I wouldn’t call myself a big volleyball fan, but I’ve watched my fair share of Olympic volleyball over the past week and a half. One question that kept coming up during the team competition: Why does one person on the team wear a different jersey than the other five? Bump, set, spike — here’s the scoop.
The man or woman you see in a different jersey isn’t the captain — he or she is called a libero. These are players who specialize in good defense. They can only play in the back line and are not allowed to serve, spike, or block. The different color jersey makes it easier for referees to make sure the player doesn’t make a move he or she isn’t allowed to make.
Livestrong.com explains that a libero player can substitute in an unlimited number of times. However, the ball can’t be in play when the libero comes in. And when the libero steps out off the court he or she must be substituted with the person he or she originally replaced.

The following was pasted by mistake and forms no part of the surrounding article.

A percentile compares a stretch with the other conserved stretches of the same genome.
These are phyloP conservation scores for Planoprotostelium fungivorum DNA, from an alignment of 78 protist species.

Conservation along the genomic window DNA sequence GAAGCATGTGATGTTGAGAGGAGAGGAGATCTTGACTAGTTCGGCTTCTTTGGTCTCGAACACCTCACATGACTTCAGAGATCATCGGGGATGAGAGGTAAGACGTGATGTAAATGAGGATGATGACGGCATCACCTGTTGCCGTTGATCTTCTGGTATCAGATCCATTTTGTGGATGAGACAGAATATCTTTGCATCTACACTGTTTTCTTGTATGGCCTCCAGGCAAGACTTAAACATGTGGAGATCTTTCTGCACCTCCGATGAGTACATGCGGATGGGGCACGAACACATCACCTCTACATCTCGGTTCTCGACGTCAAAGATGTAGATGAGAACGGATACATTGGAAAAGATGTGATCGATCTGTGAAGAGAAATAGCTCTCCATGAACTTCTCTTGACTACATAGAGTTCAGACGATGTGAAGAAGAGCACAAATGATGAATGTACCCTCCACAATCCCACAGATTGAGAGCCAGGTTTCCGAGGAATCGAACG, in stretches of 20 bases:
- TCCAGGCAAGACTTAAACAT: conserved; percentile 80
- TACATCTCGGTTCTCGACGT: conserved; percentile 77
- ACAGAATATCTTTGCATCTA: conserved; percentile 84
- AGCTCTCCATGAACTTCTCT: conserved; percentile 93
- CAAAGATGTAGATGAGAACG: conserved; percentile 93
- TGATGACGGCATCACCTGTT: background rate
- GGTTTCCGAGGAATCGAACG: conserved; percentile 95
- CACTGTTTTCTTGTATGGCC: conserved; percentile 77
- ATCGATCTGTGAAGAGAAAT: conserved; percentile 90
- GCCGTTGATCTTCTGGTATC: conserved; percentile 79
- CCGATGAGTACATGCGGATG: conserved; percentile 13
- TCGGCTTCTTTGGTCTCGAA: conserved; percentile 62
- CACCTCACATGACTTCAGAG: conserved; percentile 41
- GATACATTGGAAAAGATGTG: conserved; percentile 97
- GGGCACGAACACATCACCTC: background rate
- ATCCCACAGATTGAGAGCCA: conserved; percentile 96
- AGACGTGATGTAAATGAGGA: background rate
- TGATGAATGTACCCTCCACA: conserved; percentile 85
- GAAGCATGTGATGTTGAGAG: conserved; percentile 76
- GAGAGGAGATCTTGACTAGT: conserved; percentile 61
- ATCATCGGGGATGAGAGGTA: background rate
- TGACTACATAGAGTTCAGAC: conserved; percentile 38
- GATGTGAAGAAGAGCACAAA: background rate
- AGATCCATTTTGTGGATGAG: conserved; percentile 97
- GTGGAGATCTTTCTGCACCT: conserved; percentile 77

Though it isn’t always the case, the libero is often a team’s best defensive player, often a thankless task. He or she might be shorter than the rest of the team, but that lack of height can be an advantage when it comes time to dig out a spike. Plus, they get to wear sweet jerseys.
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